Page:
Spanbroekmolen & Wytschaete
Spanbroekmolen area 9.04.1916
In 1914 Spanbroekmolen was the site of a windmill.
At the end of the First Battle of Ypres in November 1914 the German Front Line was established in this location on the high ground of the Messines Ridge.
Between then and 7th June 1917 the Germans spent a year and a half developing well-established positions here with concrete bunkers and strong defensive positions.
The mine at Spanbroekmoelen was started by 171st Tunneling Company, Royal Engineers, on 1st January. Six months later the mine was finished. To celebrate the mine's completion two officers made their way into the chamber with four bottles of champagne and drinking glasses. The main charge for the mine was made up of 50 LB (pound) boxes of ammonol, totalling 90,000 lbs (pounds).
The main charge was finally completed on 28th June 1916 and officially completed, according to the War Diary, on 1st July 1916.
The attack on Messines Ridge had been planned since January 1916.
However, it had to be delayed to June 1917, because of the Germans offensives at Verdun and the Somme.
Once blown, the mine left a 75m wide by over 12m deep crater, and the detonation destroyed the German lines. The mines at Messines were detonated at 03:10 a.m. on 7 June 1917. The Spanbroekmolen mine exploded 15 seconds late, by which time soldiers of the 36th (Ulster) Division had already been ordered to go over the top, had left their trenches and begun to move across no-man's land. In addition to obliterating the German fortifications, falling debris from the blast also killed a number of British soldiers.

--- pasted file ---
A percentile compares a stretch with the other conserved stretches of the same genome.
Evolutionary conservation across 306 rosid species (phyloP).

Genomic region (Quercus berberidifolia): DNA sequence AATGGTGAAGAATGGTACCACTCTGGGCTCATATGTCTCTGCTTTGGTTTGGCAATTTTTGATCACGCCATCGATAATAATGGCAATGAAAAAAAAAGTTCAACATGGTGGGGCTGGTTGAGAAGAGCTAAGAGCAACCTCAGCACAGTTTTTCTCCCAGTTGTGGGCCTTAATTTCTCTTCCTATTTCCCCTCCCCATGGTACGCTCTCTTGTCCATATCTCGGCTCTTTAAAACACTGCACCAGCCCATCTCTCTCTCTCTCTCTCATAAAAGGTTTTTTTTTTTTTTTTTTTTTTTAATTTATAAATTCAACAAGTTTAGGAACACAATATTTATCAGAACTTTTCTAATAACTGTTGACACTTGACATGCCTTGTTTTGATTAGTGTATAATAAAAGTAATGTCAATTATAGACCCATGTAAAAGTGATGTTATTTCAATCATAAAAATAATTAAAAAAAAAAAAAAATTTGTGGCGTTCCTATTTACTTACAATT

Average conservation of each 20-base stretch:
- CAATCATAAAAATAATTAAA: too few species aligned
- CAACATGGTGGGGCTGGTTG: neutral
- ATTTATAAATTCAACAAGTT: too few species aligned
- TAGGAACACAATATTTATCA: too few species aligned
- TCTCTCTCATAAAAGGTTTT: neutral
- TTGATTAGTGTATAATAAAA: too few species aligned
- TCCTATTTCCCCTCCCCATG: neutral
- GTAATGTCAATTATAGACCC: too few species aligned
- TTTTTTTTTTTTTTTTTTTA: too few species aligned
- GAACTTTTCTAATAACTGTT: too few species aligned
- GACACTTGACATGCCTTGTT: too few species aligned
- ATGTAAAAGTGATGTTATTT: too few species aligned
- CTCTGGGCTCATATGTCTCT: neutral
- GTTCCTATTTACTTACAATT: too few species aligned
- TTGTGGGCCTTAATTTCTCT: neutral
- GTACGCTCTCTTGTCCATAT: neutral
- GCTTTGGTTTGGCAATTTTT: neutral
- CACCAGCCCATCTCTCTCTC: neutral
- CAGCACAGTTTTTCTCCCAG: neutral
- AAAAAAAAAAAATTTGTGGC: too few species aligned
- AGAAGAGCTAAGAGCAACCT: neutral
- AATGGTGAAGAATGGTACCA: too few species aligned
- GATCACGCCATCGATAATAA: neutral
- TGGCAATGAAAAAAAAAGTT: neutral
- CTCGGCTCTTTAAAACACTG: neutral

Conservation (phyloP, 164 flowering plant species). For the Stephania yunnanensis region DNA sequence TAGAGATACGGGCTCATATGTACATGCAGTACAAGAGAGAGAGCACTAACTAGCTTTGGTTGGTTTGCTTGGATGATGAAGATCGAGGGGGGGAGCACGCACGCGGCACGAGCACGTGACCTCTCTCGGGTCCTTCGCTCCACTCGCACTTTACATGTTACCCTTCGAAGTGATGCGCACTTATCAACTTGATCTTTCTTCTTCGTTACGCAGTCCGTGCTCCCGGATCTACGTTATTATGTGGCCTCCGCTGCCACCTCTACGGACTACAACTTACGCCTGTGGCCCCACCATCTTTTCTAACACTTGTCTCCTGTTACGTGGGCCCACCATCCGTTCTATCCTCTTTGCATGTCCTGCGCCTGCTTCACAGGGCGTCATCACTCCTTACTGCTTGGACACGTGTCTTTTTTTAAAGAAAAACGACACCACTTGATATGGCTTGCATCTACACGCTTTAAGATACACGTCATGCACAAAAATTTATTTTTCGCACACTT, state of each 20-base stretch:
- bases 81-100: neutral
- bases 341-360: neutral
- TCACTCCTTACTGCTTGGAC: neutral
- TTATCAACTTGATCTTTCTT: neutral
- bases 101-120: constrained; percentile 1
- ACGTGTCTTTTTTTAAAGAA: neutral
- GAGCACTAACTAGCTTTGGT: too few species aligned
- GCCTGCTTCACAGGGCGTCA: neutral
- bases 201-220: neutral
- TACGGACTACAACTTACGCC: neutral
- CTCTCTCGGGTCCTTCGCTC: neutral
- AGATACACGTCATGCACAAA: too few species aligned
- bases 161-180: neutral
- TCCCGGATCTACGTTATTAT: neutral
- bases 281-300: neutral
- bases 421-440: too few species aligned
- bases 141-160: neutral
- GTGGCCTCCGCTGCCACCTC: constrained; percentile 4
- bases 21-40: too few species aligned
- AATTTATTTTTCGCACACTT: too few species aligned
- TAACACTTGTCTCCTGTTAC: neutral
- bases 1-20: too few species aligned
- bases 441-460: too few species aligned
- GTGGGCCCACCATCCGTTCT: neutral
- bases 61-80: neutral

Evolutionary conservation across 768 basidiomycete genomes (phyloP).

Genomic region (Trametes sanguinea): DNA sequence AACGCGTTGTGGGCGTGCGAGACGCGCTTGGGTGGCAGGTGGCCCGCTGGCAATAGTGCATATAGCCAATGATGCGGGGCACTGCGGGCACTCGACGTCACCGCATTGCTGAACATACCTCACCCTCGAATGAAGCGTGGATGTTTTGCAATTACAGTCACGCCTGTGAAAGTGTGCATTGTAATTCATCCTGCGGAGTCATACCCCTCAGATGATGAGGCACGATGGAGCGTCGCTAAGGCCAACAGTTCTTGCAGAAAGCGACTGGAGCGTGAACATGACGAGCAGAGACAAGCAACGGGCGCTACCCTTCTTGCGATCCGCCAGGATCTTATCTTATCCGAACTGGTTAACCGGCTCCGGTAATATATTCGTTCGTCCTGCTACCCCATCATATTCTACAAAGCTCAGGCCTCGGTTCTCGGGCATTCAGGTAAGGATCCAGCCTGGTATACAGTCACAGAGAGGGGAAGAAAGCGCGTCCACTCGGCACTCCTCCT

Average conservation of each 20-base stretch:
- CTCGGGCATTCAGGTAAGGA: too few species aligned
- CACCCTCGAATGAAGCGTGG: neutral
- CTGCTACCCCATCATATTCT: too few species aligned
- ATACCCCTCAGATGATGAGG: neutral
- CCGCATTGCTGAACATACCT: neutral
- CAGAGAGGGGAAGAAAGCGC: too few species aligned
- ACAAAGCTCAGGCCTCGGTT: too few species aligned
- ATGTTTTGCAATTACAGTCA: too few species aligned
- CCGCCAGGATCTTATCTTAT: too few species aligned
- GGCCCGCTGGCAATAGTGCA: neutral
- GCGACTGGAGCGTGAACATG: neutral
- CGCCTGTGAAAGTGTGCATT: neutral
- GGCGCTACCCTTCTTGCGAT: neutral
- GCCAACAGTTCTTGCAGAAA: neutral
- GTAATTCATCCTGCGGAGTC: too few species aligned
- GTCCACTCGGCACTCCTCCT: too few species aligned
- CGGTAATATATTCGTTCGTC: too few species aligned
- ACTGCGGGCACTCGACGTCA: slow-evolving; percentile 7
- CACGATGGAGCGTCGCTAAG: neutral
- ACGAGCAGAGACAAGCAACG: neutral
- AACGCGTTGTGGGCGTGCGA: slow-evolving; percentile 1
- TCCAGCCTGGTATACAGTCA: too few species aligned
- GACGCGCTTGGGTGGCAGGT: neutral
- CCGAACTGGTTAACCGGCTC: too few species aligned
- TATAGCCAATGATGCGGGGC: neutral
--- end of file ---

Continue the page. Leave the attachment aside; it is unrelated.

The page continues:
Wytschaete, or Whitesheet as it was known to British troops, is a town situated on a chain of hills extending south-west and north-east around Ypres. Due to its elevated position on the Messines Ridge, the area was the scene of heavy fighting throughout the First World War. Wytschaete was captured by German troops of the Bavarian contingent after 3 days of intense fighting against British and (very briefly) French defenders on 2 November 1914. With the fall and capture of the Messines Ridge the German Army now held dominating hilltop positions which throughout the following two and a half years, now consolidated and heavily fortified, allowed it to observe every move the British made in front of Ypres and to direct a well-aimed artillery fire upon them. Wytschaete was heavily fortified.
The Capture of Wytschaete during the Battle of Messines 7–14 June 1917 with corresponding maps and photos...
36th (Ulster) Division